Walking into theSpace on the Mile this morning, I had very little knowledge about what Columns had in store for me. I knew it to be advertised as a ‘storytelling spectacle’, but I had no idea it would be one of the most charming and engaging masterclasses in conversational theatre I’ve witnessed.

I guarantee, you will take something away with you when you leave, and for me, that was hope for the future of storytelling.

Laura Day and Alexander Hartley expertly weave their way through an exploration of friendship, loss and lies, carefully whipping their tale into a light and fluffy consistency without ever sacrificing any of the impact or power of their message. As performers, they are wonderfully engaging, seamlessly transitioning between characters and demonstrating what is clearly an intimate and trusting rapport. Their touches of honesty and whimsy are endearing and self-aware: “Am I afraid of dogs?” Joe wonders. “No, it’s just a reasoned distaste.”

In essence, the package is similar to that of an old fashioned, illustrated story-book brought to life – the kind which you remember fondly from your childhood. There’s almost a Roald Dahl-esque sensibility to the dialogue; it does not shy away from the more difficult aspects of its themes, but presents them in such a consistently accessible way as to be a universally appropriate show. It’s the kind of play that feels like a cosy Sunday afternoon on the cusp between summer and autumn.

Columns is a brilliant balance of its individual elements. Whilst the production occasionally succumbs to the tropes of studio room theatre (there are multiple boxes arranged in different formations to demonstrate location) this doesn’t detract and is especially well done at times. The addition of live music is a nice touch, remaining unobtrusive but setting just the right tone for some of the scenes (think Juno, or 500 Days of Summer). It is also a show that not only acknowledges the creative process, but refreshingly exhibits it as a fundamental part of the finished product, rather than a shady ‘behind-the-scenes’ activity which the audience should be kept entirely isolated from; this is both unusual and refreshing.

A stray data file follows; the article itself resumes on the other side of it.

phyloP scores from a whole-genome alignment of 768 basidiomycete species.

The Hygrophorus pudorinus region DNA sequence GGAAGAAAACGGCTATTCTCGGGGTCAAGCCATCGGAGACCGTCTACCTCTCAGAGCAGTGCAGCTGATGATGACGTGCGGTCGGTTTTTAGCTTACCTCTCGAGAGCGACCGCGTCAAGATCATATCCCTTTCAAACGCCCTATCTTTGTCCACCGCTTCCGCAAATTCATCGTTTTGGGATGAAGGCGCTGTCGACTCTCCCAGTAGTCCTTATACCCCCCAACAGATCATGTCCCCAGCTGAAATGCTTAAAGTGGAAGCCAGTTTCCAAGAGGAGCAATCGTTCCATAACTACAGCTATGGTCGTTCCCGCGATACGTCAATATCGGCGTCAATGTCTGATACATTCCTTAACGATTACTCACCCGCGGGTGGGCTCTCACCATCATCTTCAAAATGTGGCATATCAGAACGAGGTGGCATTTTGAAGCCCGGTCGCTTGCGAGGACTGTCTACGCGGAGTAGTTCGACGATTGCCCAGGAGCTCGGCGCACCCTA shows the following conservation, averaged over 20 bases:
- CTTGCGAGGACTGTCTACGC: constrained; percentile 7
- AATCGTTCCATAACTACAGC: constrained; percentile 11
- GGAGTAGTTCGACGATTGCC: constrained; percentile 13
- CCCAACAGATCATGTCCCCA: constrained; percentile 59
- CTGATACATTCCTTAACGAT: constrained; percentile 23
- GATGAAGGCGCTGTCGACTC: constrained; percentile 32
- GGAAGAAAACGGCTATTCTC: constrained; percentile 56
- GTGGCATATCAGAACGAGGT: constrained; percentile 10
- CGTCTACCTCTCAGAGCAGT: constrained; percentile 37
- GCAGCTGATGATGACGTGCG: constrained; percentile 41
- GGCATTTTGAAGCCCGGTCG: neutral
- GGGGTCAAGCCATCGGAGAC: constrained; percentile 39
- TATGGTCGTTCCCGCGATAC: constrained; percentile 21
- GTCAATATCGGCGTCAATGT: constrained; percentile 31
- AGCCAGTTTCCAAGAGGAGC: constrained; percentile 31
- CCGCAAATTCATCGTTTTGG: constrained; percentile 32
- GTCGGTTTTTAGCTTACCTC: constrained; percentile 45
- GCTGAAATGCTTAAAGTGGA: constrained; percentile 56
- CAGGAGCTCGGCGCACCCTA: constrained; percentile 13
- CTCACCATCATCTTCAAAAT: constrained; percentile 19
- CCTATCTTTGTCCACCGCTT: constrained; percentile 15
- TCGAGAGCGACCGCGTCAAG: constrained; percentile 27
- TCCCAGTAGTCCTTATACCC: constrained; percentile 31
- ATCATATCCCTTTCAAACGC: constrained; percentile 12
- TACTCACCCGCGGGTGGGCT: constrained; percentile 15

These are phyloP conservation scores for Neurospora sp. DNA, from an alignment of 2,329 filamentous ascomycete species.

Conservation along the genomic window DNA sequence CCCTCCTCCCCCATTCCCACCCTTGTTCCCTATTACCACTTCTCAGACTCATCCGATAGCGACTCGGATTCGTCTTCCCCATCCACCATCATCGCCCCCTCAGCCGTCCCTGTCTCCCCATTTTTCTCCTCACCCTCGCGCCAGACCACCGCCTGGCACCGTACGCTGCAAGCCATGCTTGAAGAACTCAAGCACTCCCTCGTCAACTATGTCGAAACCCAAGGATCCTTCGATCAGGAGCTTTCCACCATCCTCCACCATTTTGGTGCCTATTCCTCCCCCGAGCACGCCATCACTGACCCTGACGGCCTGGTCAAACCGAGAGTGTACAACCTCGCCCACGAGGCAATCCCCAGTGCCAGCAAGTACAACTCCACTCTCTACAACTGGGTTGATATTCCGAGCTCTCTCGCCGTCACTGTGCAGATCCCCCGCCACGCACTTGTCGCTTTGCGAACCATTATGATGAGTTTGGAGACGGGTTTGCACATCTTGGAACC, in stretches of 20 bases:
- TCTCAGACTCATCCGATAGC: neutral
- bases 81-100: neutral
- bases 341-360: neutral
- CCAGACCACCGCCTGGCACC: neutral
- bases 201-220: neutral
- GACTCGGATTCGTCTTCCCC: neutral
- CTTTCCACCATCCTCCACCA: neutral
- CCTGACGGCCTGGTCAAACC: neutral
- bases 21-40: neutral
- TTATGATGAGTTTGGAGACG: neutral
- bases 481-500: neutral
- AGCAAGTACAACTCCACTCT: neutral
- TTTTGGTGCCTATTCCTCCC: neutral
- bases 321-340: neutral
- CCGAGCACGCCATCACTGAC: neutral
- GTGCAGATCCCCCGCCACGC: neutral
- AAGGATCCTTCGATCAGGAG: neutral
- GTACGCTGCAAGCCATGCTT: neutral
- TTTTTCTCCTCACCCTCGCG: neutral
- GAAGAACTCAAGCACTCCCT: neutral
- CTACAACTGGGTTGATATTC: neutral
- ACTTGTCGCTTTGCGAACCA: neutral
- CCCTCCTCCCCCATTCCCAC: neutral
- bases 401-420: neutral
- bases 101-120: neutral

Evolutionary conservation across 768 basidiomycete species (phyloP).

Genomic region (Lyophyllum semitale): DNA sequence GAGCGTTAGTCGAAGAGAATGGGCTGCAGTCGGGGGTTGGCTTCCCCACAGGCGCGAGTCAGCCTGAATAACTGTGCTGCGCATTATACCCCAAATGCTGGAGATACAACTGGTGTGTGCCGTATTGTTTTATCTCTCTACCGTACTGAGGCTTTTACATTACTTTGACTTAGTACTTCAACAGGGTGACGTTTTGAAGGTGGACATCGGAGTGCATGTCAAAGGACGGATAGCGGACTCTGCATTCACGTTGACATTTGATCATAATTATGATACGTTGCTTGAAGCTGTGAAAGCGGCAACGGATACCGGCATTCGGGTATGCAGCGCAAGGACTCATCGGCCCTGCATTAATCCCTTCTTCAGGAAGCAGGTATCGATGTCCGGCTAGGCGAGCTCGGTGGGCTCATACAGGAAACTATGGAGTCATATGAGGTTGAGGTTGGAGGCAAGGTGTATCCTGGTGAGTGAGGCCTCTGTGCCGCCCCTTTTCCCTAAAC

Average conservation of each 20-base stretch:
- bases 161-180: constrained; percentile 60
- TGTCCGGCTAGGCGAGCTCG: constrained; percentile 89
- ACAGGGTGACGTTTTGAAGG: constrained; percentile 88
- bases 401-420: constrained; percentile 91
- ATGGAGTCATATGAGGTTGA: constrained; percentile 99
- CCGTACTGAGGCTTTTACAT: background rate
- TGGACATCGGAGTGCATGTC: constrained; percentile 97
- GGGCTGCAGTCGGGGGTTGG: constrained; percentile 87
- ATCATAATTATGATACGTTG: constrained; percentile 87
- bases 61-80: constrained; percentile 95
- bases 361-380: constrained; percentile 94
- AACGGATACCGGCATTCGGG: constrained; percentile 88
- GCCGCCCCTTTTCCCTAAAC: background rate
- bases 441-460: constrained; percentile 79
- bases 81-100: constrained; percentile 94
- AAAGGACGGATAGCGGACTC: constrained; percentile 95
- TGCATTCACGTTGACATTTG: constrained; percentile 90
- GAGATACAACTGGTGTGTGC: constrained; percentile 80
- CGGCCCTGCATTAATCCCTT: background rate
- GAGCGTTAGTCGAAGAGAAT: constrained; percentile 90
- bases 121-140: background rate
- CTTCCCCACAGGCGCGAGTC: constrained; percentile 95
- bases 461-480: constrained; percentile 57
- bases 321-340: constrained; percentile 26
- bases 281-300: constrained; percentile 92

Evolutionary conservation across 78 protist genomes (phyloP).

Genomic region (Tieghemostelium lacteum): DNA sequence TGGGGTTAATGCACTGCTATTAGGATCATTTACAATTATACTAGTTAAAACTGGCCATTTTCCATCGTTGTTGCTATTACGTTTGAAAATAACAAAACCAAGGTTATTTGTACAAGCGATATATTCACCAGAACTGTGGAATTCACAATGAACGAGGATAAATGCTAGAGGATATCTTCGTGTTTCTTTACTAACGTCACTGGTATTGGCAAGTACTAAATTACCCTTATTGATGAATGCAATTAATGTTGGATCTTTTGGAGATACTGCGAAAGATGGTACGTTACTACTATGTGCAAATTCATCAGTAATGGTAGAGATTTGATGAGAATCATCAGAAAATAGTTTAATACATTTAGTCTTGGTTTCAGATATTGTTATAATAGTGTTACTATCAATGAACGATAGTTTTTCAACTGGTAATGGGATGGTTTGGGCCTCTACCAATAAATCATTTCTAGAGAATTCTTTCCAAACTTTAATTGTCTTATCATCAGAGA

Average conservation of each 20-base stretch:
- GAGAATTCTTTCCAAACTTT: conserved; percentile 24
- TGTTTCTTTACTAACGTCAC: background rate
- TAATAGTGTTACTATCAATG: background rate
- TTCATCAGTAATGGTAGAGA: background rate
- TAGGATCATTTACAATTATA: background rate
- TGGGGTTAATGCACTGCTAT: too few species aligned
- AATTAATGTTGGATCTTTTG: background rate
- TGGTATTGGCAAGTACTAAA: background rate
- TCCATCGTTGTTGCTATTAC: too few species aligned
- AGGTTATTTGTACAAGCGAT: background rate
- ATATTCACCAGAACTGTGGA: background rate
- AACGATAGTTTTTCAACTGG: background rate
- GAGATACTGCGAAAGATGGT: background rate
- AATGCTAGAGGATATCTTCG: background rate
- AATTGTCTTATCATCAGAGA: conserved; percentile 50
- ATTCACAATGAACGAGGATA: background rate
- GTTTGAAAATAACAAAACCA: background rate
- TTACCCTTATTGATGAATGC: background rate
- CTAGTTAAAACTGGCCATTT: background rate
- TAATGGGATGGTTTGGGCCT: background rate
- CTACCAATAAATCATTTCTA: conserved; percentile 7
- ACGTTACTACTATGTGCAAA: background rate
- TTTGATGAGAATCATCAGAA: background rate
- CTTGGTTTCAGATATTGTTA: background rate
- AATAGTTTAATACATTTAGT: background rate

Ultimately, this show is all about connections: between people, between ideas, between circumstances. We are always trying to reach across the distances between us and find shared moments to hold onto. In many ways, stories are the best way of achieving this and Columns is acutely aware of this. Whilst this play isn’t quite a philosophical musing on the fragility of the society, it is no less meaningful, powerful, or affecting than pieces that do delve that deeply into human existence. It is, above all, joyful.

“Stories come out of people’s experiences.” Laura muses. “They connect up to real life experiences,” agrees Alexander, “but not with a straight line. We’re trying to show the shape of that line.” Like the show itself, this concept has greater resonance than can be comprehended after only 60 minutes. I guarantee, you will take something away with you when you leave, and for me, that was hope for the future of storytelling. 

Reviews by Holly Mackinlay

Gilded Balloon Teviot

Set List: Stand-Up Without a Net

theSpace on the Mile


theSpace @ Venue45

The Oppression Olympics

Gilded Balloon Teviot

Sean Hughes's Blank Book




The Blurb

Joe’s parents have vanished. Sophie says she can help find them – but can he trust her? As Joe’s hope falters, the narrators add truths from their own lives to the story, and ask the audience to do the same. Part storytelling spectacle, part bold confession, Columns is theatre at its most challenging, charming and sincere. From the writer of Sleepless Theatre’s 'mind-blowing' (ThreeWeeks) The Master and Margarita. Thursdays: specially adapted Relaxed Performances. Those with a learning disability, autistic spectrum condition, or sensory or communication disorder are especially welcome. See The Wax House’s website for details and ticket information.